January 18, 2013 Print this article
Excessive enthusiasm for the sensory world can lessen one's critical edge. But last week at Matt Saunders' artist talk, my sliding scale of wonder grew a little narrower. In the presence of such discipline and lucidity, I had to re-calibrate.
- scaled as paintings
It is rare for an artist to present enough remove from their work to see it as a stranger would. It's also a strength. Rather than offer us a strictly chronological take, Saunders began with the present, deconstructed the finished form, and only then took us backwards in an attempt to reveal how he had arrived at it. For all the students and teachers present, it was a gift.
His work, he says candidly, is a "narrative of dissatisfaction." It is lonely and studio-driven and bears ressemblance to a laboratory experiment in failing better *. I'd even venture so far as to say that Saunders seeks failure. His attraction to photographic processes, as a painter, has much to do with upsetting a delicate chemical balance and embracing the unpredictability that comes with a lack of mastery. As a painter he is, perhaps, too experienced, too certain of a result, and thirsty for that element of surprise, the error of a medium intruding on his process. Rather than faithfully observe photography's capacity to reproduce, Saunders coaxes these chemical upsets into being by constantly throwing wrenches: visualizing the negative of an image and painting it directly onto a porous canvas of ecclesiastical linen; contact printing it at different distances from the paper in order to throw the image out of focus; thickening the negative with scotch tape, spray paints, oils and other emulsions, applied with wide brush strokes. As he becomes more adept at darkroom chemistry, he deliberately starts to mix incorrectly, causing fixer failure and unstable prints that will change in time.
Saunders' imagery deals mostly with fallen stars and forgotten icons of the silver screen. His portraits are based on pre-existing images that he has collected from newspapers and old magazines, found in books or on postcards, and archived. There is more than a touch of the obsessive in his approach. Certain faces appear time and again: those of Hertha Thiele, Ugo Kier, Asta Nielsen. As a graduate student, he used to capture the frozen image off the television screen and paint the same frame of the movie repeatedly, modulating color, tone, line, surface, in each copy. He worked this way on scenes from Andy Warhol's Blood for Dracula (1974) and Christoph Schlingensief's Egomania (1986), both starring Kier in camp dress and make-up.
Matt Saunders, Hanna and Mirror, 2003In these earlier paintings on mylar, Saunders would use the translucent surface to split the image onto both sides: two paintings merged but were also mediated by the material that held them. This doubling up—going beyond the subject and its double, we're presented with the image and its doppelgänger—is manifest in his newest photographic paintings that opt for seriality rather than layering. It's a literal double-take.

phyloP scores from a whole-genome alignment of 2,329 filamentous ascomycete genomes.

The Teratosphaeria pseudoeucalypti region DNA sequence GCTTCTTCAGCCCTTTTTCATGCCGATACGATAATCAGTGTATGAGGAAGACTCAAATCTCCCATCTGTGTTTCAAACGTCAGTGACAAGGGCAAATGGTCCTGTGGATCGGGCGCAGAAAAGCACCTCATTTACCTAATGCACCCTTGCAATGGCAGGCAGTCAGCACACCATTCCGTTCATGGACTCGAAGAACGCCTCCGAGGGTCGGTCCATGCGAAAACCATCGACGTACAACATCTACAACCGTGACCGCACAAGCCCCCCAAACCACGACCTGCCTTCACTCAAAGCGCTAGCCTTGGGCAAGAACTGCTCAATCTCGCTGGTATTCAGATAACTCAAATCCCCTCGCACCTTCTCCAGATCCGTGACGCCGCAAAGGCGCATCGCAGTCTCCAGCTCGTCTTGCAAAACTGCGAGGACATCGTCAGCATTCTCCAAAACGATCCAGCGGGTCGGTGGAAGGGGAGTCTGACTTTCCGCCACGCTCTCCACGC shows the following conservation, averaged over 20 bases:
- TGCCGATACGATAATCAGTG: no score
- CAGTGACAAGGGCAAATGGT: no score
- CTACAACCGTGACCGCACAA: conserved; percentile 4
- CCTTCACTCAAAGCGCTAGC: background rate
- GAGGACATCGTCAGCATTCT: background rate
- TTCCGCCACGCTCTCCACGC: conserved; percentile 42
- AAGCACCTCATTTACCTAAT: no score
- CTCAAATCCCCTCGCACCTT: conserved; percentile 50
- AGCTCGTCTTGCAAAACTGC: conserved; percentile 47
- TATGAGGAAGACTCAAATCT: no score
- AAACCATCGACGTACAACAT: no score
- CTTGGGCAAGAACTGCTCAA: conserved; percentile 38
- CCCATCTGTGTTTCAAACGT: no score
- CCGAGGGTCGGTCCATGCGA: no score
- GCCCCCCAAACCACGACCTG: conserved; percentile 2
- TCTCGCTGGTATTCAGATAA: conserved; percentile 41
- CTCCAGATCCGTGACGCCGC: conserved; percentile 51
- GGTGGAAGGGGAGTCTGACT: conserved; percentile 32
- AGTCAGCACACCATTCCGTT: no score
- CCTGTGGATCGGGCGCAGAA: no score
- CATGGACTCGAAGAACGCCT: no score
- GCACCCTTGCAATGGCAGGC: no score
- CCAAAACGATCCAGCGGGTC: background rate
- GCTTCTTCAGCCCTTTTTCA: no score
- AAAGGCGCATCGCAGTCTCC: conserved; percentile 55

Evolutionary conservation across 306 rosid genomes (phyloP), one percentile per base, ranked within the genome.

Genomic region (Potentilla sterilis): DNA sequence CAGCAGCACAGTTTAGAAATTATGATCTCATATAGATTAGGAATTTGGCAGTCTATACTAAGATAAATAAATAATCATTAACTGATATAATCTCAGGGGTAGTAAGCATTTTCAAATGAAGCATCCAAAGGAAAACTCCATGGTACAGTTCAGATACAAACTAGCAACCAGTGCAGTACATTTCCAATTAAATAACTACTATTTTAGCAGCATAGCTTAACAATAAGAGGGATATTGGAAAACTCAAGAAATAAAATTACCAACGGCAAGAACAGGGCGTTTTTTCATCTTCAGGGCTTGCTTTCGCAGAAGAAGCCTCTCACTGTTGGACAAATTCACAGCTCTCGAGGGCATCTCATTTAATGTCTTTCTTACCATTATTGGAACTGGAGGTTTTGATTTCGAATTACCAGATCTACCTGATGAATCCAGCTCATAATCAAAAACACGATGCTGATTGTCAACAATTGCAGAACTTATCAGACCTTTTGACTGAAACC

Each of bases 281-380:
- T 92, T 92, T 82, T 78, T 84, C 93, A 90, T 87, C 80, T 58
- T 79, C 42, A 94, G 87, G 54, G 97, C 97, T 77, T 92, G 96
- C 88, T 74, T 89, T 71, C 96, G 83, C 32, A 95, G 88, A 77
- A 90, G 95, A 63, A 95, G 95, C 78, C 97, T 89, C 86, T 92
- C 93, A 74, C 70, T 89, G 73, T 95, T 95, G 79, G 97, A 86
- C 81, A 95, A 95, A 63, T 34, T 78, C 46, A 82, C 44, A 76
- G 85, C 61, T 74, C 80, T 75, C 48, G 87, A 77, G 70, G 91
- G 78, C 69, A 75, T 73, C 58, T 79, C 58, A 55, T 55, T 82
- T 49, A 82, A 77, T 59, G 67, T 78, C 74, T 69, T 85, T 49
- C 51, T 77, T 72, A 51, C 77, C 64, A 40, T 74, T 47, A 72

Oil on plastic
31 1/16 × 55 inches
Whitney Museum of American Art, New York
To me, it isn't adulation alone that leads Saunders to maniacally reproduce images of former movie icons, but a fascination with the process of creating history through the act of archiving. Given the amount of time he devoted to explaining his studio process rather than prioritizing his research and subject matter, it's fair to say that the work is as much about the nature and physical make-up of an image as it is about the image's content. Our signifier isn't the cinema star alone, but the material which contains the star's image; the signified isn't only celebrity's fickleness but the unreliable, incomplete, imprecise and shifting nature of historical narrative, owing to the presence (or absence), wealth (or scarcity) of documentation.
Through his paintings, Saunders is building and then monumentalizing his own preferred archive. And yet, because of the unstable, moving (animated even, in his video work) nature of the materials chosen to create it, he seems to acknowledge the inevitability of the document's demise. Or perhaps he feels that the life-cycle of an image, like that of a living being, should have its own death inscribed within it. Isn't that what makes us hold each so dear?
* to paraphrase Samuel Beckett
Matt Saunders was speaking at BU within the context of Lesley University / AIB's series Art Talks.
He is currently a Visiting Lecturer on Visual and Environmental Studies at Harvard University.
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